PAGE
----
|Power: Off to Play||Image displayed||1.3|
|Power: Record to Off||Lens retracted and all activity ceased||1.6|
|Power: Play to Off||When buffer is empty (lens extended)||1.4|
|Power: Play to Off||When buffer is empty (lens already retracted)||< 0.2|
|Record Review||Image displayed||0.8|
|Mode: Record to Play||1.7|
|Mode: Play to Record||~ 1.3|
|Play: Magnify||To full magnification (10x)||0.9|
|Play: Image to Image||Time to display each saved image (fade effect transition)||~ 0.5|
|Play: Image to Image||Time to display each saved image (no effect) *1||~ 0.3|
|Play: Thumbnail view||3 x 3 thumbnails||0.5|
|Zoom from Wide to Tele||35 to 210 mm (12 x)||1.7|
|Half-press Lag (0->S1)||Wide angle (AiAF or FlexiZone focus)||~ 0.4 *2|
|Half-press Lag (0->S1)||Telephoto (AiAF or FlexiZone focus)||~ 0.5 *2|
|Half to Full-press Lag (S1->S2)||LCD live view||~ 0.12 *3|
|Half to Full-press Lag (S1->S2)||Optical Viewfinder||~ 0.05|
|Full-press Lag (0->S2)||LCD live view, wide angle||~ 0.6|
|Off to Shot Taken||LCD live view||2.7|
|Shot to Shot||Flash off, JPEG Super Fine||2.3|
|Shot to Shot||Flash off, RAW + JPEG||3.0|
|Shot to Shot||Flash on (red-eye reduction off) *4||2.3|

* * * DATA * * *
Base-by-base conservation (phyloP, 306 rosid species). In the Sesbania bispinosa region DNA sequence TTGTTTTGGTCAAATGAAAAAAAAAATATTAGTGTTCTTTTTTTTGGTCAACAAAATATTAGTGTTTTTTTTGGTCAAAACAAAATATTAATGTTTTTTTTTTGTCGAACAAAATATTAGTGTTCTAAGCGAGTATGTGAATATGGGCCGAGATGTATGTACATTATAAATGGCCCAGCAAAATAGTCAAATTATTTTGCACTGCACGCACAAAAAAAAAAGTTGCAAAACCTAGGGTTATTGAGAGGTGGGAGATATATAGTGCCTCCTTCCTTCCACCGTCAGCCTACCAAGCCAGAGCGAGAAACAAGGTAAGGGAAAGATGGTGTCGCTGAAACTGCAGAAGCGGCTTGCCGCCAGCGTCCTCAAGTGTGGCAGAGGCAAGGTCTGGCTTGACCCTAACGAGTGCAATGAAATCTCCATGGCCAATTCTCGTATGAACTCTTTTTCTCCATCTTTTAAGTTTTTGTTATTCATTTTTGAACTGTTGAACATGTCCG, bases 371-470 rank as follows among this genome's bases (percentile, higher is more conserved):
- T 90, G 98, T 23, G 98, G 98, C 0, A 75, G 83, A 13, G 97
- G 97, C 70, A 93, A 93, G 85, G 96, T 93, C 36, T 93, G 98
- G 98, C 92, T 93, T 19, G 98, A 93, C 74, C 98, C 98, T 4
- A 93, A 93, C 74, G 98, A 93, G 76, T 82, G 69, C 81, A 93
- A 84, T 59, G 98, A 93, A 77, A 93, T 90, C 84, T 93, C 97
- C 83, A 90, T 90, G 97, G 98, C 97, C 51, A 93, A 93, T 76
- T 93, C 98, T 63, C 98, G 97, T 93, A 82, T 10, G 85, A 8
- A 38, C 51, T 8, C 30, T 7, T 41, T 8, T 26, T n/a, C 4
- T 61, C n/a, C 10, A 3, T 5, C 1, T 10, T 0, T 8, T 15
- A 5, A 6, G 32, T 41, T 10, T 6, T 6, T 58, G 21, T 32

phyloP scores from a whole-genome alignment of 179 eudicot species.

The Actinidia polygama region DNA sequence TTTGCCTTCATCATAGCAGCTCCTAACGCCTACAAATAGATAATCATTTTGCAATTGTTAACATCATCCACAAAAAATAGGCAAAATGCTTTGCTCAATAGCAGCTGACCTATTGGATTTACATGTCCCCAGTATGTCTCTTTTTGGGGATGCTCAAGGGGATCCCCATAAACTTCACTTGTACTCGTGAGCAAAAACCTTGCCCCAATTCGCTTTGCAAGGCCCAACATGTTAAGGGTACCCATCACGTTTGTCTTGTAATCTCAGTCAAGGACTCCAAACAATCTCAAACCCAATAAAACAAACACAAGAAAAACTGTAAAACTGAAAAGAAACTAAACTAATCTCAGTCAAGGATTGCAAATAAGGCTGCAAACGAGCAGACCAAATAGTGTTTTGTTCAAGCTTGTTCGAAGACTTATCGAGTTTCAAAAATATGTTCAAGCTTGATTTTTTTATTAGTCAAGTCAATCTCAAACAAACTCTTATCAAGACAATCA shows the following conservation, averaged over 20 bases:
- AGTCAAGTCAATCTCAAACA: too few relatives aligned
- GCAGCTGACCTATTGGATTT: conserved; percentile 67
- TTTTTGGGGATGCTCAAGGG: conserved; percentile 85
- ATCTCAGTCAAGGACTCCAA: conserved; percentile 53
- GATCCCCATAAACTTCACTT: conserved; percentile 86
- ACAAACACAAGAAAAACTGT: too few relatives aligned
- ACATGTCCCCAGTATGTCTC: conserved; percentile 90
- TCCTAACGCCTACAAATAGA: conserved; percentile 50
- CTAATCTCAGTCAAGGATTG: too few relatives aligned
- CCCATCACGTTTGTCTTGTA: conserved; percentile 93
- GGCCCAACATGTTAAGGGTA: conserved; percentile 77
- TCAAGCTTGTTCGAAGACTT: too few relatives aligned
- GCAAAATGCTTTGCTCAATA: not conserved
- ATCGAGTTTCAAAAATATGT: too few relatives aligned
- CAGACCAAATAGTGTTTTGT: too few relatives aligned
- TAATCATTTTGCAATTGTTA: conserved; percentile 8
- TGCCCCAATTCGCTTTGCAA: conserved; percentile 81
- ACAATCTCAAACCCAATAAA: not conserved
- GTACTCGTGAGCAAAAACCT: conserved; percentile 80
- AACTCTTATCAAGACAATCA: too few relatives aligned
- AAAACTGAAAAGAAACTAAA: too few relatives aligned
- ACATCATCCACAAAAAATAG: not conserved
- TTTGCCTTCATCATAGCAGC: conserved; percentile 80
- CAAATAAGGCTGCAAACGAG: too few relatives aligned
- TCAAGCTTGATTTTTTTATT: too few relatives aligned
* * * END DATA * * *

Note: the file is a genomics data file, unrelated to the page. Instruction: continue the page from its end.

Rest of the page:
|Shot to Shot||Flash on (red-eye reduction on) *4||2.7|
|*1||You can also hold down the left or right buttons and scroll very quickly through images at approx 5 frames per second.|
|*2||Under ideal conditions. The G9 focus slows down in low light at longer focal lengths and when shooting at or near the closest focus distance.|
|*3||With the flash on the shutter lag extends to around 0.3 seconds|
|*4||In this test the subject distance is only 3 feet (0.9 m) - the recycle time will increase at greater subject distances and after a few consecutive shots.|
|Half-press Lag (0->S1)
Many digital camera users prime the AF and AE systems on their camera by half-pressing the shutter release. This is the amount of time between a half-press of the shutter release and the camera indicating an auto focus & auto exposure lock on the LCD monitor / viewfinder (ready to shoot).
|Half to Full-press Lag (S1->S2)
The amount of time it takes from a full depression of the shutter release button (assuming you have already primed the camera with a half-press) to the image being taken.
(Take shot, AF/AE primed)
|Full-press Lag (0->S2)
The amount of time it takes from a full depression of the shutter release button (without performing a half-press of the shutter release beforehand) to the image being taken. This is more representative of the use of the camera in a spur of the moment 'point and shoot' situation.